By Ananya Wilson-Bhattacharya
I was eager to get my hands on a copy of Alison Winch’s debut poetry collection, Darling, It’s Me. With ‘fiercely feminist’ poems on the themes of motherhood and marriage, I was expecting rich, analysable material and I undoubtedly found it. Winch intersperses her narrative of contemporary women’s experiences with a series of extended metaphors rooted in Enlightenment philosophies and the European societies where these were developed, occasionally shifting form to witty sketches involving philosophers Thomas Hobbes and John Locke.
by Carmina Masoliver
With the Feminist movement having become more a part of the mainstream, there is a tendency to call it a new wave. But Feminism is something that is always flowing, with plenty of grassroots activists doing work ‘to end sexism, sexist exploitation, and oppression’ (as defined by bell hooks, Feminism is for Everybody, 2000). Whilst the movement’s popularity means there are films with stronger female characters, and Feminist comedians can easily be seen on Netflix, it also means that various corporations try to sell us back our politics. Continue Reading
by Candice Nembhard
In recent years the discussion of gentrification and globalisation has become almost unavoidable – and for the most part, these terms have now been resigned as popular buzzwords in pseudo-intellectual conversations. As glib as this may sound, I shall do my best to explain.
While many a piece has been written on this subject, this is in fact not my primary focus. My intention is not to deny the lived and consequential reality of western mobilisation, but rather look towards the supporters and benefactors of this growing socio-economic practice. In particular, a generation of young people who are forgoing academic careers in favour of acquired/inherited wealth and personal development. More specifically, I will focus on my experience in post-Brexit Germany.Continue Reading
by Zoe Harding
Content warning: article contains strong language and mentions transphobia, rape, death threats, online harassment, homophobia, biphobia and bi erasure.
So this week a friend of mine said something on Twitter about accepting transgender people as people, regardless of genitalia. One of those reasonable discussions that occasionally ensue on the internet ensued, and ended with her getting dog-piled with sufficient angry, hateful messages to nearly crash her ageing iPhone and accusations ranging from homophobia to gaslighting and advocacy of corrective rape. While the barrage of tweets from a dozen accounts was polite by online discourse standards (for ‘polite’, read ‘no swearing but massively condescending, dismissive, pompous and worryingly intense’) the death threats and abuse that followed in private messages was significantly less so.
Once more, my friend had attracted the ire of the TERFs.Continue Reading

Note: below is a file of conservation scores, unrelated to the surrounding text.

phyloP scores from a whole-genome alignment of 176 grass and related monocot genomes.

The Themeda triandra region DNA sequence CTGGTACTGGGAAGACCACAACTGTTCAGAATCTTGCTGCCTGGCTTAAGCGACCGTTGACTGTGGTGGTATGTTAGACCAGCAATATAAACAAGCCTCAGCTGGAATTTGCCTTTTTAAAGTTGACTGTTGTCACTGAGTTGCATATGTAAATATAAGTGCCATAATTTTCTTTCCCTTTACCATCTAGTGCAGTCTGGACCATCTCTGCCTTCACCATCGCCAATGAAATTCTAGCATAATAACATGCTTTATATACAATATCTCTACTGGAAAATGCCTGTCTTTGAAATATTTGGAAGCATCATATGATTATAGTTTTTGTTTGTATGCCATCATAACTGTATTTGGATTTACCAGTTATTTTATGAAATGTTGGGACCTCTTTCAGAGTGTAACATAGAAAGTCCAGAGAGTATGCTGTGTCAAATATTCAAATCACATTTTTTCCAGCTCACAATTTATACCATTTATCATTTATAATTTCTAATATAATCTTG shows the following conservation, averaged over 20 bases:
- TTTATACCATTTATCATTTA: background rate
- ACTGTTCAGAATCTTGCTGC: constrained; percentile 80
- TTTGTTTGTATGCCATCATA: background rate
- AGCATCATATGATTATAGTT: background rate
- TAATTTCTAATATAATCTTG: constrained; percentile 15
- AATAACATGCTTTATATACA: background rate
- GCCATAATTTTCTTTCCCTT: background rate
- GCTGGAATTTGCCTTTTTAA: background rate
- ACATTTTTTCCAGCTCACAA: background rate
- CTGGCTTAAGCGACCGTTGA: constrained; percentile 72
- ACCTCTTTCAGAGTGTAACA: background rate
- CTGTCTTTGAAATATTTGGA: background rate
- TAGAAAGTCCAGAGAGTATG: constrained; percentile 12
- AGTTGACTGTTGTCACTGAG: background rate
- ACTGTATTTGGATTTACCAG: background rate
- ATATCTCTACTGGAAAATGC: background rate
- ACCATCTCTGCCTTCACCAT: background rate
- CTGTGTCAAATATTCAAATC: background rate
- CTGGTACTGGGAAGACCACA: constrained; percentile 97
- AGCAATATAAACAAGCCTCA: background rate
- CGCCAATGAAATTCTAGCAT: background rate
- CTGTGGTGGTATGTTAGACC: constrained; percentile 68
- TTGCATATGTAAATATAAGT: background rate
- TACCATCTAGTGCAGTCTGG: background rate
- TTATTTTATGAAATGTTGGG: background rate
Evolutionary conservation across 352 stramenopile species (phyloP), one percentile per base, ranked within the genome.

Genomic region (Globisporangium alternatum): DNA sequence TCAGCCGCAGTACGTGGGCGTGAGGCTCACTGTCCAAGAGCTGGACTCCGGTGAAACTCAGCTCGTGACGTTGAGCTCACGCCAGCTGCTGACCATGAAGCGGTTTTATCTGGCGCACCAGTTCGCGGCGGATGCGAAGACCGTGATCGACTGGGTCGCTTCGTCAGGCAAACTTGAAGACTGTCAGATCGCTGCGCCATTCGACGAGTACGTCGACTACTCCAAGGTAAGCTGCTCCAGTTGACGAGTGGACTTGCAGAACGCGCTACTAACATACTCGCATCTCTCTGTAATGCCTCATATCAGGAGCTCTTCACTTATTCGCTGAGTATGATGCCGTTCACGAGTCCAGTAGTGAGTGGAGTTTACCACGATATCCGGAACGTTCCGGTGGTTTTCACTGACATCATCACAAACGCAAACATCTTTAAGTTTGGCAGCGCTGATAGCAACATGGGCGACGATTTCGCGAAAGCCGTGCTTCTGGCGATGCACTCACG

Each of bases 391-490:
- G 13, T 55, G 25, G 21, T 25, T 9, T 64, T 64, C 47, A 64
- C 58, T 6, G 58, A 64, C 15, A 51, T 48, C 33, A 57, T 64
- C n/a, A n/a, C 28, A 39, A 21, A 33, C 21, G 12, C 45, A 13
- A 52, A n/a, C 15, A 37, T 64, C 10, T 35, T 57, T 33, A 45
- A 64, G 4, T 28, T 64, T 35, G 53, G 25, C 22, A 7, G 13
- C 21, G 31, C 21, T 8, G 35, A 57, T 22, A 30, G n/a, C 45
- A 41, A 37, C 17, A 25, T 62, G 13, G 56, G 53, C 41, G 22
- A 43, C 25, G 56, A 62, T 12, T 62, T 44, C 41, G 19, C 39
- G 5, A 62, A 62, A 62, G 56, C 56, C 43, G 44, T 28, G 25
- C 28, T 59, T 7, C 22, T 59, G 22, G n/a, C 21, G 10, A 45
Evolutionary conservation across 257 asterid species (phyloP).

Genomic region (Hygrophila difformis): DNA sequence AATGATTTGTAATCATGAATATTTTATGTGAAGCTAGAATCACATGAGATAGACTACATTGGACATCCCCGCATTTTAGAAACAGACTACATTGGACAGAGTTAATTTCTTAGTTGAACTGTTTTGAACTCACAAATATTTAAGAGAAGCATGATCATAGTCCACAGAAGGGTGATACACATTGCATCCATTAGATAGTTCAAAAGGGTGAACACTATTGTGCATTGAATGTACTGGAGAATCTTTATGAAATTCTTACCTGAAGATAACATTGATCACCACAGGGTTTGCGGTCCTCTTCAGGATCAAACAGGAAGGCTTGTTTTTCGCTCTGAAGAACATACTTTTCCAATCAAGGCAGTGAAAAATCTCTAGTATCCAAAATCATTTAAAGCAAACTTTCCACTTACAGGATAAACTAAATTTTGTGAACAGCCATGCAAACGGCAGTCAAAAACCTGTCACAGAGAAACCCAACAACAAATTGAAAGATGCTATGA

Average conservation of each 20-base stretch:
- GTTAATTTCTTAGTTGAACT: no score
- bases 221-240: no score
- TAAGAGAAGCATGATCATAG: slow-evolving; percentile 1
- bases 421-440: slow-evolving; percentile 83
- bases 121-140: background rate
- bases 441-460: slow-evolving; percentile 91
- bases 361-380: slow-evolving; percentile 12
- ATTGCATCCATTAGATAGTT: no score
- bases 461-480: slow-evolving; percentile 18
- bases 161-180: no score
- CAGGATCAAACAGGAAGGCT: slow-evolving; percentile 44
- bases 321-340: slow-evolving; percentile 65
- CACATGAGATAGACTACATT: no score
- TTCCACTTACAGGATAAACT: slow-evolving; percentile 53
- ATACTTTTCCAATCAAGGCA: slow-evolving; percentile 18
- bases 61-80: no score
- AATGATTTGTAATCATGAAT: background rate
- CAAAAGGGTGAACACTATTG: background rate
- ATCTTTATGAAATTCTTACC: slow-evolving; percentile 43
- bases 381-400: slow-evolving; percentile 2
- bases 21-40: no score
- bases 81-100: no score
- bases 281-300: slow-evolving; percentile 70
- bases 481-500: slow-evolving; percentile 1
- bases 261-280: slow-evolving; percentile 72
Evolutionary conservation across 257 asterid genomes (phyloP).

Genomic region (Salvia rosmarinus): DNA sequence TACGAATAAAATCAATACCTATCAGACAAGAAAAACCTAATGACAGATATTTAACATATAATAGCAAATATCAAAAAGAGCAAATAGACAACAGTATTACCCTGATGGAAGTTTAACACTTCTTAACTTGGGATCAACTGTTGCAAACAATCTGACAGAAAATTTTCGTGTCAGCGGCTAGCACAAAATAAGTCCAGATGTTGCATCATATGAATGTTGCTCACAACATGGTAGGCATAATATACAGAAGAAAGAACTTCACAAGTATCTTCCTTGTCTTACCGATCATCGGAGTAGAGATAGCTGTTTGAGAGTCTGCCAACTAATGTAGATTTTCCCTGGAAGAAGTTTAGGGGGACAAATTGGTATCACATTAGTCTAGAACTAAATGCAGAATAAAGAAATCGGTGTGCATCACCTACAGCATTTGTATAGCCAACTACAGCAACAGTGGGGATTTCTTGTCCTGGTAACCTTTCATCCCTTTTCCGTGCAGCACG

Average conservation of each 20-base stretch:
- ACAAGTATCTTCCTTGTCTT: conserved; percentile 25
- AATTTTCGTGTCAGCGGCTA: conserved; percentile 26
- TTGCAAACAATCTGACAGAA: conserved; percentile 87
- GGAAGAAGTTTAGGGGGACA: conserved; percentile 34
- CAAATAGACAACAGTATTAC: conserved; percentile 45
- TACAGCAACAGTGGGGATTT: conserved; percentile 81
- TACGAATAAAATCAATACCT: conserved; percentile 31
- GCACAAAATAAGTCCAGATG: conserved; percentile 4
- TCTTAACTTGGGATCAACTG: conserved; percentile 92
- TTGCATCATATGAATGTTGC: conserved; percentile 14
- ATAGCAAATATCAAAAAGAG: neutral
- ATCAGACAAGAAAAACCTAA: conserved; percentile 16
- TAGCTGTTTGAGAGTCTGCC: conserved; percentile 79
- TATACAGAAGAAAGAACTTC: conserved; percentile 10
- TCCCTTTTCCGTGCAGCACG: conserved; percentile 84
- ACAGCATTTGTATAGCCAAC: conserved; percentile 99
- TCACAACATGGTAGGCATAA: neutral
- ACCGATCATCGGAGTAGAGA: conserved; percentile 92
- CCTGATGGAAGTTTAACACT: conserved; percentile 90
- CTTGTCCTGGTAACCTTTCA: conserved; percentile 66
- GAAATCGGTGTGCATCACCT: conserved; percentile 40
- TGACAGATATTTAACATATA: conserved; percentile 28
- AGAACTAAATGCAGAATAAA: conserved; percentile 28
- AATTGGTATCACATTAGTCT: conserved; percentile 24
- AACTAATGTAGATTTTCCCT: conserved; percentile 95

by Alice Thomson
I’ve known a few women who’ve said, “I would never get married. I wouldn’t be a good feminist if I did.” What does it mean to be a ‘good feminist?’ Do we even want to be feminists, especially when feminists are frequently derided as man-haters? How did it come to this? I always thought feminism was about gender equality. From an uneducated standpoint I understood it to be a movement designed to create equal opportunities for women within work, politics, home and social life, but it seems to have become so much more than this. Feminism means different things to different people. I’m no expert on the subject, but I’d like to think I am a feminist even though I’ve never read a book on the matter. So I decided to try and educate myself – and here is what I understand:
TW: Violence against women, domestic abuse, rape
By Abbie Mulcairn
The debate over the effectiveness of ‘traditional’ forms of campaigning like phone banking, door knocking, compared with ‘direct’ actions like demonstrations, protests and occupations, is long-running, but ultimately counter-productive. As part of this debate, direct action is often attacked for ignoring or speaking over the voices of ‘ordinary people’, or for having little impact in the ‘real world’.
by Carmina Masoliver
Prerna Bakshi’s debut collection Burnt rotis, with love was published in 2016 by Le Zaporogue via Lulu.com. Poems featured in the collection have appeared in many literary journals, magazines and anthologies across the world. Hailing from India, Bakshi offers a refreshing perspective on feminism and the wider would, enlightening readers with its undeniable South Asian roots.Continue Reading
by Sam Naylor
From the 8 – 24th of August I attended a Generation UK – India programme. The fortnight programme was organised between the British Council and the University of Kerala, which was founded in 1937, to engage 46 British students and graduates with a taste of Contemporary India: Culture and Society. The study placement covered a lot of ground, ranging from a lecture on Indian foreign policy to visiting their ancient manuscript library, to learning the state language of Malayalam and gendering Indian popular cinema. The course’s content was as diverse as the state we were studying in and the people who attended the study trip.Continue Reading
by Carmina Masoliver
“You can’t even use apostrophes.” I may not have always said it, but I’m certainly guilty of thinking it and similar things to do with punctuation, spelling, and grammar. Whether directed at someone during an online debate, or used to make yourself superior because someone else has bigoted views or an unfavourable political standpoint. Even in cases where someone is verbally attacking you and making personal comments, you’re not the better person for commenting on their intellect or education.